Sexual Politics in Cuba: Machismo, Homosexuality, and AIDS

Sexual Politics in Cuba: Machismo, Homosexuality, and AIDS

Sexual Politics in Cuba: Machismo, Homosexuality, and AIDS

Sexual Politics in Cuba: Machismo, Homosexuality, and AIDS

Synopsis

"Cuba is the only country in the world that quarantines people who test positive for the HIV virus. In this book, Marvin Leiner analyzes the practice of quarantine in the context of the Cuban Revolution, which has otherwise brought significant advances in social programs, such as free universal education and comprehensive health care for all. He also focuses on efforts by Cuban educators to introduce sex education in the schools and to change sexist and homophobic attitudes, discussing their successes and failures with candor and examining the explicit and implicit linkages between machismo and homophobia. Drawing on interviews, diaries, and techniques of participant observation, Dr. Leiner shows how the HIV sanitorium and earlier oppressive treatment of gays and lesbians serve as a barometer for contemporary Cuban society. Despite the impressive achievements of the Revolution, Cuba remains a society lacking political rights, in particular the right to dissent." Title Summary field provided by Blackwell North America, Inc. All Rights Reserved

Excerpt

Sex education as we conceive of it in the broad sense of the term, should be oriented toward preparing new generations for the purpose of developing stable, enduring and happy partnerships; thus we educate our children in the principles of our socialist society.

There is no other sphere of human life where prejudice, taboo, ignorance, the bourgeois double standard and other left-overs of class society persist with such strength and have grown such deep roots.

--Monika Krause Peters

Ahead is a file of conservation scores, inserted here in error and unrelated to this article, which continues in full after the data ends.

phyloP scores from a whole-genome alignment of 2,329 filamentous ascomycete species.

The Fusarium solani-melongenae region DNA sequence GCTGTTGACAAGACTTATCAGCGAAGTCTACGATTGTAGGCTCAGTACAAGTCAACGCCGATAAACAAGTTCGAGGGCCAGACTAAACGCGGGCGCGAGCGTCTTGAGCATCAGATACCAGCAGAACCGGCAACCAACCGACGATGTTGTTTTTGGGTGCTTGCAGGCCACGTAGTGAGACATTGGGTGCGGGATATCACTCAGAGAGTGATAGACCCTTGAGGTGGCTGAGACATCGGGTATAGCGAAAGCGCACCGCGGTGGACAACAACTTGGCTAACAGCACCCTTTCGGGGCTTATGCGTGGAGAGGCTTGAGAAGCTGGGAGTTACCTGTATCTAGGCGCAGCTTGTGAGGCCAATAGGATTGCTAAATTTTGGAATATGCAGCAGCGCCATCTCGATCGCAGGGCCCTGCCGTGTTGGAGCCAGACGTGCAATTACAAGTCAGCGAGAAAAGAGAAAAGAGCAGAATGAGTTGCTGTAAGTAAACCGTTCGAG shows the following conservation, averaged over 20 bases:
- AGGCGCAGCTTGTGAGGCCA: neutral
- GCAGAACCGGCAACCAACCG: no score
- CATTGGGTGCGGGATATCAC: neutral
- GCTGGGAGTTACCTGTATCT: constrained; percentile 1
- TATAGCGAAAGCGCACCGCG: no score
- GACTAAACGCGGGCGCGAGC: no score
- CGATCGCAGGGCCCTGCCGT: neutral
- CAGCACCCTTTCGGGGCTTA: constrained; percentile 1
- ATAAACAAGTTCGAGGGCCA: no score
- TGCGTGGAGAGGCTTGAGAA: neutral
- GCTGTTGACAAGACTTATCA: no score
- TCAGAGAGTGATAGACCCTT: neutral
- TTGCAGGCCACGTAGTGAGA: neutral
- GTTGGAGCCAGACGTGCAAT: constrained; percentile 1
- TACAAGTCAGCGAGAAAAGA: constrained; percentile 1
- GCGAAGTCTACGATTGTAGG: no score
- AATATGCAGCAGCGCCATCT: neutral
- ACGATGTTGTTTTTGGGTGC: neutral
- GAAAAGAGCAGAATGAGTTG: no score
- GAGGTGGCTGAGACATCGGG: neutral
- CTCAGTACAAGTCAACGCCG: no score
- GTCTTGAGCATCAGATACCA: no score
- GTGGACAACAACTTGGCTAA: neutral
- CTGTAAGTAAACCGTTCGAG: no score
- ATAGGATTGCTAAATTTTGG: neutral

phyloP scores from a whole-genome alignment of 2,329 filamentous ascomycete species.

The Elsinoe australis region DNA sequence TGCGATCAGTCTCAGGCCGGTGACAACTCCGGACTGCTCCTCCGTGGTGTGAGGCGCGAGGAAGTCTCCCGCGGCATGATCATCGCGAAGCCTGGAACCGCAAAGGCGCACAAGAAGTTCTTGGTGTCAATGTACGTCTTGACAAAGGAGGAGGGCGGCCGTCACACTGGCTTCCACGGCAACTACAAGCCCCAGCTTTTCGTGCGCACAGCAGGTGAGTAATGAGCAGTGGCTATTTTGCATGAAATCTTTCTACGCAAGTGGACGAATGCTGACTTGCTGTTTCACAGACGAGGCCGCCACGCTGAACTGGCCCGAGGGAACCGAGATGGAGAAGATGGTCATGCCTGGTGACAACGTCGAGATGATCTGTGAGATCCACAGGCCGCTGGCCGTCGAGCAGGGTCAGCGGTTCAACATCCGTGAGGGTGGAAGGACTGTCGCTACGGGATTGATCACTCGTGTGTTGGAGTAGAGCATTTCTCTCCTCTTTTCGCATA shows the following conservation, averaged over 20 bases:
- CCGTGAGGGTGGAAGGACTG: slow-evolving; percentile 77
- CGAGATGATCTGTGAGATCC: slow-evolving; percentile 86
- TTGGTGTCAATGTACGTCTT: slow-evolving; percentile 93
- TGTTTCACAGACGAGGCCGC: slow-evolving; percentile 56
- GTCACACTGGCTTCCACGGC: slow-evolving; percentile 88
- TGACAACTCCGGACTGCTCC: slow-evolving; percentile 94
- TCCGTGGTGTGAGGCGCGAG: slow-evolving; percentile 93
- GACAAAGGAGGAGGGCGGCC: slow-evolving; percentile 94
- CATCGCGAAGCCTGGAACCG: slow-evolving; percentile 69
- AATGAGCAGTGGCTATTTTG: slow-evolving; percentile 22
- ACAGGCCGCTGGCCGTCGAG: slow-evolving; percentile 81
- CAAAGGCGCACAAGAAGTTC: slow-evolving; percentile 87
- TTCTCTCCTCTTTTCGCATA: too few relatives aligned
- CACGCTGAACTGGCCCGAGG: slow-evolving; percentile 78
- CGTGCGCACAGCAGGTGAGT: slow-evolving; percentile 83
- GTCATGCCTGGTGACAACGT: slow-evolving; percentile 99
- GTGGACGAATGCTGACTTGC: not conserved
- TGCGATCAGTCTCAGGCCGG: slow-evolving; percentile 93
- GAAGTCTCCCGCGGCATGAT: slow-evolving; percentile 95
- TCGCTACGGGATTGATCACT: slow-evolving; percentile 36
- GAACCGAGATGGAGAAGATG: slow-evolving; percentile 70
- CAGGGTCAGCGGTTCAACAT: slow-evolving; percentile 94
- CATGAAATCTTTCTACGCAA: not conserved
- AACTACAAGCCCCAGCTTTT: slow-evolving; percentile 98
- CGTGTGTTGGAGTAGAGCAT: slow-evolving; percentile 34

Women's participation in the Revolution is a revolution within a revolution. And if we are asked what is the most revolutionary thing that the revolution is doing, we would answer that it is precisely this: the revolution that is occurring among the women of our country.

--Fidel Castro

In the Cuba of the mid-1970s, there were those in the new generation of education activists who were calling for something very new and very radical--sex education. Resistance was enormous, and the fact that the effort has gotten as far as it has is a great testament to the perseverance of a few key people. It should not come as a surprise that the sex education program sprang from the women's organization, the Federation of Cuban Women (FMC), which itself is representative of the changing situation of women in Cuban society since 1959. An outline of the changes is relevant for the process of sex education.

Out of the House and into the Workforce

Dramatic changes for women came about as a result of the government's program to encourage women to enter the paid workforce, including new and broader opportunities for women to get the kind of education . . .

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